New small businesses are on the rise in the United States, embodying a resurgence of entrepreneurial spirit in a time of economic uncertainty. In 2022 alone, 5 million new businesses were created in the U.S., and the latest data suggests that new business applications in 2023 may outpace the previous year, with nearly 2 million new applications through April 2023.

Despite the spike in new businesses since the pandemic, the road to success is far from easy. Small businesses have faced numerous obstacles in the past few years, including inflation, supply chain issues, and labor shortages. In fact, around one in five new businesses close within their first year, and only about half of new businesses make it to their 5th anniversary. 

This surge in entrepreneurship and its corresponding challenges underscore the critical role of state policies in either promoting or hindering small business growth. Certain states offer better opportunities and benefits for businesses to thrive, while others may prove more challenging. Factors such as tax climates, regulatory environments, access to capital, cost of living, and workforce quality significantly influence these disparities. 

To understand the best and worst states for small businesses in 2023, the data and research team at Swyft Filings turned to the most recent data from the Bureau of Labor Statistics, the Census Bureau, the Small Business Administration, and all 50 state government websites to rank the best and worst states for small businesses.

Key takeaways

– The West ranks the best: According to the analysis, the Western Region of the U.S. had the highest share of above-average states for small businesses. In the middle were the Midwest and South, respectively. The Northeast Region had the lowest share of above-average states for small businesses.

– Generosity and small business success go hand in hand: Comparing business survival data from the Bureau of Labor Statistics with SBA loan data from 2021-2022, the data analysts identified a slight positive correlation between business survival rates and the average SBA loan amount by state, Pearson’s r = 0.32. Simply put, states with higher business survival rates were more likely to see more generous SBA loan amounts. California had the highest business survival rate, at 86.8%, while Rhode Island ranked last with a business survival rate of 72.8%. Note that this correlation does not establish causation.A map of the U.S. showing states coded by their ranking in the analysis.

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Best states for small businesses

5. North Dakota

– Grade: A
– Income tax: 2.27% Corporate tax: 3.14%
– LLC Formation fee: $135

With more SBA lenders per capita than any other state, North Dakota is a prime location for small businesses that want to increase working capital, finance large equipment purchases, or rapidly expand. It also has consistently low filing fees for LLCs, Corporations, and Nonprofits and among the lowest tax rates in the nation, ensuring that both emerging and established businesses experience a significantly reduced cost burden compared to other states. The Peace Garden State sits in the middle of the pack for new business survival, ranking 25th.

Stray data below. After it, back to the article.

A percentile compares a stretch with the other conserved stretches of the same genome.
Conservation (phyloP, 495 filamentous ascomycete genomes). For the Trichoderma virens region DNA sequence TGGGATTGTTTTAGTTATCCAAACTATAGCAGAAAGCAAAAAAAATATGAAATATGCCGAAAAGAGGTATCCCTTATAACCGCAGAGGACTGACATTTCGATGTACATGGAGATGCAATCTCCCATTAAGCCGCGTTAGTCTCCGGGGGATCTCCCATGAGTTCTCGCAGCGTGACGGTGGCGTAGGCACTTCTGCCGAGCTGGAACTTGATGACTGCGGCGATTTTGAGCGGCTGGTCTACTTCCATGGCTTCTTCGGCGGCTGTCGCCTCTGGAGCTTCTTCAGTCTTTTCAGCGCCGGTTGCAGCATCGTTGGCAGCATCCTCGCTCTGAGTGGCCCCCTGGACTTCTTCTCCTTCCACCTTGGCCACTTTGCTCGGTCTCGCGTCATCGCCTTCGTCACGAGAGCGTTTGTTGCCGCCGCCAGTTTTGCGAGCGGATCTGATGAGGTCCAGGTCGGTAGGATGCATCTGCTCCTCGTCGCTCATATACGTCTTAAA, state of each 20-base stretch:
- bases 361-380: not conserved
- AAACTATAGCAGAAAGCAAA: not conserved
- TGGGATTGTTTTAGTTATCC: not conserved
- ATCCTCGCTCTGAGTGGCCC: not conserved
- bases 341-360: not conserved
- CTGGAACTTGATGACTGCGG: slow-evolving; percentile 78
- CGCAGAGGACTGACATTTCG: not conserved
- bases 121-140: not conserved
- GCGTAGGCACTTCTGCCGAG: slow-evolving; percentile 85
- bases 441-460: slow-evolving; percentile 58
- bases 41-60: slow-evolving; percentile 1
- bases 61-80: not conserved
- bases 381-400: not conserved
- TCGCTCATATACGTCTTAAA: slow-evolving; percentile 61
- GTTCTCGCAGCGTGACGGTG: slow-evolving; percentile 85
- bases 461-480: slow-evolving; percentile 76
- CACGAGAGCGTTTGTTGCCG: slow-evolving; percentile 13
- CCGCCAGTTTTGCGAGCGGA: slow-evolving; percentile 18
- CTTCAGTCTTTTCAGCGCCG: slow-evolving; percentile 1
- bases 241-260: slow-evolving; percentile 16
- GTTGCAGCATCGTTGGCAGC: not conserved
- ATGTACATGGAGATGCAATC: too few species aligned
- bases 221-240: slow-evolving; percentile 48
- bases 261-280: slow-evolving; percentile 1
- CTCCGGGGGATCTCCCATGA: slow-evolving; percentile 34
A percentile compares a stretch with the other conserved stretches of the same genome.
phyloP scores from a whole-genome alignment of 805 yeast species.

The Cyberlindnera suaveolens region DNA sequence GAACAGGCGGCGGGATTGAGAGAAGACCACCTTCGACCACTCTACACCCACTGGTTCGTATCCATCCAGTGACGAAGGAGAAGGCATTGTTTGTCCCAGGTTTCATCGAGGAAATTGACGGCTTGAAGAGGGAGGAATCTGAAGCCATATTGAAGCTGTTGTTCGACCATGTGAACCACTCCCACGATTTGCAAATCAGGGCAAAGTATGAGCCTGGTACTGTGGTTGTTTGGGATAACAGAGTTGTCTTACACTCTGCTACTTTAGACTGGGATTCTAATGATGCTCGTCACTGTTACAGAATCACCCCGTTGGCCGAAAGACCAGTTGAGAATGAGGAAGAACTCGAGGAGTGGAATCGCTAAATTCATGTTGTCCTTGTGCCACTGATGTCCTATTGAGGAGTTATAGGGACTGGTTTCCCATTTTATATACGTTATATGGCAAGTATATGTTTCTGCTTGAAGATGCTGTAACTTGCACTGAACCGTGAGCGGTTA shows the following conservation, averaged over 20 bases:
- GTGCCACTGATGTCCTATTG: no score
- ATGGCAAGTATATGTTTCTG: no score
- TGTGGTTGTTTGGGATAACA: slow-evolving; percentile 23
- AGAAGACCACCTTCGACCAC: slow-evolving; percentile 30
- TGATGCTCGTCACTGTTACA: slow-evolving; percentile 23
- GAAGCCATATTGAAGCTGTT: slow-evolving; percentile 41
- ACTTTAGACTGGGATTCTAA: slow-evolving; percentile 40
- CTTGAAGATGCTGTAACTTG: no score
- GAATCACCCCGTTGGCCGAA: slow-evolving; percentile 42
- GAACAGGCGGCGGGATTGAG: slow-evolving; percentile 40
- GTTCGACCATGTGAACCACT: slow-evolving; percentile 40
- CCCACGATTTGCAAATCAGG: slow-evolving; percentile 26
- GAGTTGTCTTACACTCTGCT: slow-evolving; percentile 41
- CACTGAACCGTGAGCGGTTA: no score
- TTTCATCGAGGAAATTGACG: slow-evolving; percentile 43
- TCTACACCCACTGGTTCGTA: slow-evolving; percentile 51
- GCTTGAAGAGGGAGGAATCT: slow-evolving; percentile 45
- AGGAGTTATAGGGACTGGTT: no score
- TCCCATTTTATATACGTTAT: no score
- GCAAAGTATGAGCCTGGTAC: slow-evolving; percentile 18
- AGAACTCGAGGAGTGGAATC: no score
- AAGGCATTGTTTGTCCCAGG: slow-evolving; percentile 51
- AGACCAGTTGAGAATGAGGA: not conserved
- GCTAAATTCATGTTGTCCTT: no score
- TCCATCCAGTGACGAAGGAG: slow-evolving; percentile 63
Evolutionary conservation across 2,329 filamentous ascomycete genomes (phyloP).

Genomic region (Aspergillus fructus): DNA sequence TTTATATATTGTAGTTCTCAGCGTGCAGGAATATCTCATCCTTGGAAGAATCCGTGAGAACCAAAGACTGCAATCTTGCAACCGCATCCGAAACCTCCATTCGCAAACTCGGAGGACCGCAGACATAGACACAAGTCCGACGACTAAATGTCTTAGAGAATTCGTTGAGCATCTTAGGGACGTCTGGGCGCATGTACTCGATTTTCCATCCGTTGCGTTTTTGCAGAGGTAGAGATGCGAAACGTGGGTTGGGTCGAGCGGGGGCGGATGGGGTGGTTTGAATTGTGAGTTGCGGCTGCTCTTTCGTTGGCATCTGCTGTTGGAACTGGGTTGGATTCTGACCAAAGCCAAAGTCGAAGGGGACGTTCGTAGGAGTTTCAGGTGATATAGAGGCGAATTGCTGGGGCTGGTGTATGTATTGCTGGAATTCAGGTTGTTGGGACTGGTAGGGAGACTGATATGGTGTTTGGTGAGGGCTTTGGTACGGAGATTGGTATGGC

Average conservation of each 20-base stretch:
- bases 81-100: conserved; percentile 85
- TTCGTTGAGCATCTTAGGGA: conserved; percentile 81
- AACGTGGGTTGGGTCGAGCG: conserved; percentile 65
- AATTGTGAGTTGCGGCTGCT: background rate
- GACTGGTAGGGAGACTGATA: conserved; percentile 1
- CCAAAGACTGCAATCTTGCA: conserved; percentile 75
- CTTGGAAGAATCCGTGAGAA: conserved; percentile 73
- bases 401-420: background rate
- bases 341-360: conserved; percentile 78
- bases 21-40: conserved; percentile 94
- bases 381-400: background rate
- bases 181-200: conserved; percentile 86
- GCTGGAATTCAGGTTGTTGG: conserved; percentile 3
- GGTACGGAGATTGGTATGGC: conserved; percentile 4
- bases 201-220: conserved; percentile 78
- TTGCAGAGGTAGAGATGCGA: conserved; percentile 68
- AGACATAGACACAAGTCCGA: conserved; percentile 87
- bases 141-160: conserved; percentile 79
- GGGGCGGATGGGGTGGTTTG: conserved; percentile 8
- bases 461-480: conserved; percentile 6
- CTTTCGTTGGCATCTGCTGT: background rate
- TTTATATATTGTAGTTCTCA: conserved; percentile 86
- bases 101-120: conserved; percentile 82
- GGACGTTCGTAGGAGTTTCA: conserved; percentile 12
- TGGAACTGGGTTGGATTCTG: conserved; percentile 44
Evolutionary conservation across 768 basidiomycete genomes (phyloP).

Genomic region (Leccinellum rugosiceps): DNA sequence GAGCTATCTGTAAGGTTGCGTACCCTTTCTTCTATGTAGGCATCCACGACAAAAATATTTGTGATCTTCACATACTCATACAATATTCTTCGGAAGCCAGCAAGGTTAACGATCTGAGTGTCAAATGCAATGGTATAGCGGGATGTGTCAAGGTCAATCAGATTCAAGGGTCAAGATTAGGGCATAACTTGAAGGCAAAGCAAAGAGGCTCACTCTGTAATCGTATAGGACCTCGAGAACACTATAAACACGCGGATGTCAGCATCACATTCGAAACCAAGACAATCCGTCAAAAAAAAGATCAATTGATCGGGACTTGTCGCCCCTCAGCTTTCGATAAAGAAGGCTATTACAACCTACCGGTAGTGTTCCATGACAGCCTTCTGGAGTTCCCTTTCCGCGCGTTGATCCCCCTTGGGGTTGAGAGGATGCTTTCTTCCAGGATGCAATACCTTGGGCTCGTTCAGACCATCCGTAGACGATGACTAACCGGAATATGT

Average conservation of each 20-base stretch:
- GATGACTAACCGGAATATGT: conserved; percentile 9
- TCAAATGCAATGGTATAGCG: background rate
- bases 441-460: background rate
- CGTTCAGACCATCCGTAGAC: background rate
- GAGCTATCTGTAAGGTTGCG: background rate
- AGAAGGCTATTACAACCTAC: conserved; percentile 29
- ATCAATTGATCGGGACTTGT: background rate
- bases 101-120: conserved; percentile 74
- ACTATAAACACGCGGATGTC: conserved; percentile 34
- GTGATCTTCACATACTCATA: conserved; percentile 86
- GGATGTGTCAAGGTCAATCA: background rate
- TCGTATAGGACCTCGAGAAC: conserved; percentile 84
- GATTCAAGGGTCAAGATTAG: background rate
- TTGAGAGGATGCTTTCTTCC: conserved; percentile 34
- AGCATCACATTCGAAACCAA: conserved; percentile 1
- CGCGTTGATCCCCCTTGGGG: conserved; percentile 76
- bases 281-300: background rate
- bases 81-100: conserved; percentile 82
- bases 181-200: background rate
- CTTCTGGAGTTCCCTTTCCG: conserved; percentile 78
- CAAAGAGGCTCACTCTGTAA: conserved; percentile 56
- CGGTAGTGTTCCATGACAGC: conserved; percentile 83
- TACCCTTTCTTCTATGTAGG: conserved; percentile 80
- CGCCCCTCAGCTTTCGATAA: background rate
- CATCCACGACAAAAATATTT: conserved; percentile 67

4. Washington

– Grade: A
– Income tax: 0% Corporate tax: 0%
– LLC Formation fee: $200

Washington ranks fourth in the nation for the best states for small businesses. With no state income tax on either the individual or corporate level, businesses in Washington are able to retain more of their profits and reinvest in growth initiatives. In fact, The Evergreen State has the 3rd highest survival rate for new businesses in 2021-2022. It also ranks 6th in the country in gross domestic product (GDP) per capita, an indicator of economic stability and workforce productivity.

3. Ohio

– Grade: A
– Income tax: 2.49% Corporate tax: 0%
– LLC Formation fee: $99

Ohio is the third-best state for small businesses in 2023. Small businesses in the Buckeye State benefit from low annual fees and taxes; the Buckeye State is one of only four states that do not levy a corporate income tax, and its personal income tax rate is the 5th-lowest in the nation. Ohio ranks 3rd for the most SBA loans granted per capita and is among the top 15 states for business survival rates and 5-year growth in business employment.

2. Texas

– Grade: A+
– Income tax: 0% Corporate tax: 0%
– LLC Formation fee: $300

Texas is one of the most business-friendly states in the country. The state has just a $5 annual report fee for corporations and no annual report fee for LLCs at all. With no state income tax, Texas is an excellent place for small businesses looking for low tax rates. The Lone Star State also has the second-fastest 5-year growth in business employment in the nation.

1. South Dakota

– Grade: A++
– Income tax: 0% Corporate tax: 0%
– LLC Formation fee: $150

The best state for small businesses in 2023 is South Dakota. Levying no individual or business income tax, it’s also the 8th lowest in the country for business expenses. South Dakota’s business environment cultivates opportunities for small businesses, ranking 2nd highest in the nation for the number of SBA loans granted per capita in the U.S. and for its 5-year business survival rate. Two business owners review paperwork in an office.